The NFL is particularly nauseating given that their TV deal is so lucrative that every team makes money before a single ticket is ever sold. Tickets and concessions are just gravy for every NFL owner. The lowest values franchise in the league according to Forbes is the Bills, at $1.4 billion, and pretty much every team has annual revenues in excess of $300 million. So a $500-700 million stadium can't be mortgaged against your multi-billion dollar franchise? Gimme a break. I only wish the Lions would have threatened to leave Detroit. Good riddance you hacks.
If society is its own organism, then I think we have a fight between our collective amygdala and prefrontal cortex. For whatever reason, the amygdala is cleaning calling the shots right now. It's not a Republican or Democrat thing; just because GOP is demonstrably stupider (collectively), doesn't mean that we all aren't too emotional.
In the past when I've had times that I knew my reptilian brain was calling the shots too forcefully, I've had to make a concerted effort to double down on rational thought. It's not an easy thing to do, but it can be done with extreme discipline; requires something like a mantra and a constant reminder that your head knows better than your gut what consequences are. I wonder if there's a societal equivalent. My suspicion is that there must be, but I don't know what that is.
We've dug ourselves into a very untenable situation, but it's still not the only possible result. There's an energy well out of which we need to climb, but eventually we'll get the jolt we need. One would have thought that the jolt was the financial crisis, but it's been almost a decade and things are still degrading. Perhaps the next crisis? I've done very well financially since the last recession, but I still feel like the country is worse off than before. Is that true? Is it just the media? I don't know. I'm well read enough that I think I have a decent grasp on what has been happening recently in the economy (in a descriptive sense, not a causal one), and my sense is that I'm an exception, that people really feel left out, left behind, and hopeless.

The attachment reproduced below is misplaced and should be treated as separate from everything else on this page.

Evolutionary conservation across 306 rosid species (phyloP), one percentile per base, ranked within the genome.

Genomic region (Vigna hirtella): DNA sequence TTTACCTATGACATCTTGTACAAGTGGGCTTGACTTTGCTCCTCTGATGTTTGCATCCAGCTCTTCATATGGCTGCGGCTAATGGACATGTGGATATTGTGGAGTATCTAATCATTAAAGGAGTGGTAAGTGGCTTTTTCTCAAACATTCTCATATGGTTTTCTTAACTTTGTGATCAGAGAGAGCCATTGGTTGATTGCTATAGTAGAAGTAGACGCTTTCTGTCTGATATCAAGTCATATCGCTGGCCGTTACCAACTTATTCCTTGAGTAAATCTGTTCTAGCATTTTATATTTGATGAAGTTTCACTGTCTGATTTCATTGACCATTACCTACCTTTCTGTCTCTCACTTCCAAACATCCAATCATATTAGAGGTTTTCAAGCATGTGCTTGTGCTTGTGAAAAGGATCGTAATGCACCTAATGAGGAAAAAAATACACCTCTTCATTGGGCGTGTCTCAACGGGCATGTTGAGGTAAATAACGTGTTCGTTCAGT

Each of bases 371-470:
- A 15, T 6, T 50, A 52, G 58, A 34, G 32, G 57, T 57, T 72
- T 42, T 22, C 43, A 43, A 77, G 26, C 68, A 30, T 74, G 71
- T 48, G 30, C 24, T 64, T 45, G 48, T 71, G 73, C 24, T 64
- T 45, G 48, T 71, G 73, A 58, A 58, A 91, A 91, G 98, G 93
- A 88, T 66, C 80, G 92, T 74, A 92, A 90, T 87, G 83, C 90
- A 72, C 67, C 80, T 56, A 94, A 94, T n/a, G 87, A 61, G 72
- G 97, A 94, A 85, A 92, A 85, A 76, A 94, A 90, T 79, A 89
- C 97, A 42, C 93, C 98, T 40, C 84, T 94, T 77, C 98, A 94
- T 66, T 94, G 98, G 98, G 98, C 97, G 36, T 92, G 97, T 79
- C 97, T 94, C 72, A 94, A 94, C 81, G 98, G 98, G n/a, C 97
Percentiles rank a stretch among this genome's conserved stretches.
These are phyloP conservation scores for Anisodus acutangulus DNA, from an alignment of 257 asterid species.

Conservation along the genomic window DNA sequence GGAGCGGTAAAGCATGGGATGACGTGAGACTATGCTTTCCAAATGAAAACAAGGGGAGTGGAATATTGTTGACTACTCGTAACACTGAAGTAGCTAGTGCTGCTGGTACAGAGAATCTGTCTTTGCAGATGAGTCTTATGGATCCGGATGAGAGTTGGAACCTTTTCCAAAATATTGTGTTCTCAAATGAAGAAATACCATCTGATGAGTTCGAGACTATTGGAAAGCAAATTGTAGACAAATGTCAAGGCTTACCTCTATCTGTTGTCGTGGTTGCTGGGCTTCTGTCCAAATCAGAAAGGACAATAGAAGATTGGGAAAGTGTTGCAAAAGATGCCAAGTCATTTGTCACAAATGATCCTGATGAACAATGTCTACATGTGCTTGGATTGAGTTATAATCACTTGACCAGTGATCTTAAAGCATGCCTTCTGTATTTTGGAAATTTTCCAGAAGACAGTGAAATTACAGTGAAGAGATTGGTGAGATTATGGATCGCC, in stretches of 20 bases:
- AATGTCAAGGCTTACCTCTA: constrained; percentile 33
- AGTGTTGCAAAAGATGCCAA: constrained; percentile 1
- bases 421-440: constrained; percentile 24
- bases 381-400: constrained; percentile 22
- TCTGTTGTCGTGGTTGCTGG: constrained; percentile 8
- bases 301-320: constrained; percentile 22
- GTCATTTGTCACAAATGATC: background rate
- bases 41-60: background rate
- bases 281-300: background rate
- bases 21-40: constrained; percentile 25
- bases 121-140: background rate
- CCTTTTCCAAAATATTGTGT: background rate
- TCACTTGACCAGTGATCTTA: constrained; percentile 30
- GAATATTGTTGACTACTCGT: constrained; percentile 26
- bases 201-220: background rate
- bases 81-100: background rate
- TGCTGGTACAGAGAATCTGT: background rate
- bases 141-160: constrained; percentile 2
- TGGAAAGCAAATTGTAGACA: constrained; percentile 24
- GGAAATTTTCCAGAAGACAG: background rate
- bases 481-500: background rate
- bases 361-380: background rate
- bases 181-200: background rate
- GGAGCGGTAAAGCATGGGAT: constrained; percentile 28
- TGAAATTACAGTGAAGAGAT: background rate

There's too much money and too much talent in this country for people to be suffering. I hope we have the balls next time there's a crisis to have a reset. It feels like America's only product right now is money. Patient investing is a thing of the past, and with it so is innovation. That's our real trouble. Not China. Not Robots. Greed. Same story as 1920s. Tell me, really, what the difference is between modern day corporate stock buybacks and railroads issuing bonds to pay dividends to investors? Same disease. It isn't the robots who decide that share price management is worth firing 10,000 people.
It's maybe a long leap from tax policy to some deranged dudes shooting lawmakers, but I think there's a causation there. To restore sanity to our politics we need to restore dignity to our people. Everyone just wants to feed their family.
This is definitely a piece of bi-partisan legislation I can get behind. Trump will veto, because what next? No public funds for Kushner to build luxury condos?
Here in Detroit, we now have three stadiums downtown, on the best real estate in the entire state, that were partially or totally funded by taxpayers. And now the Pistons want to move into the new Red Wings arena (from their current home in the burbs), but their owner (a multi-billionaire) is demanding $34 million for the move that he initiated. And the city (a couple years removed from bankruptcy) is probably going to pay. Fuck these guys so hard.
It's also schadenfreude-inducing, which itself is also concerning.
I find it endearing. I watched him on PBS on election night, and I really thought he was going to cry. He has no self-awareness that he has been helping to create Frankenstein for a long time, and now he feels bad that his Creation is destroying the world.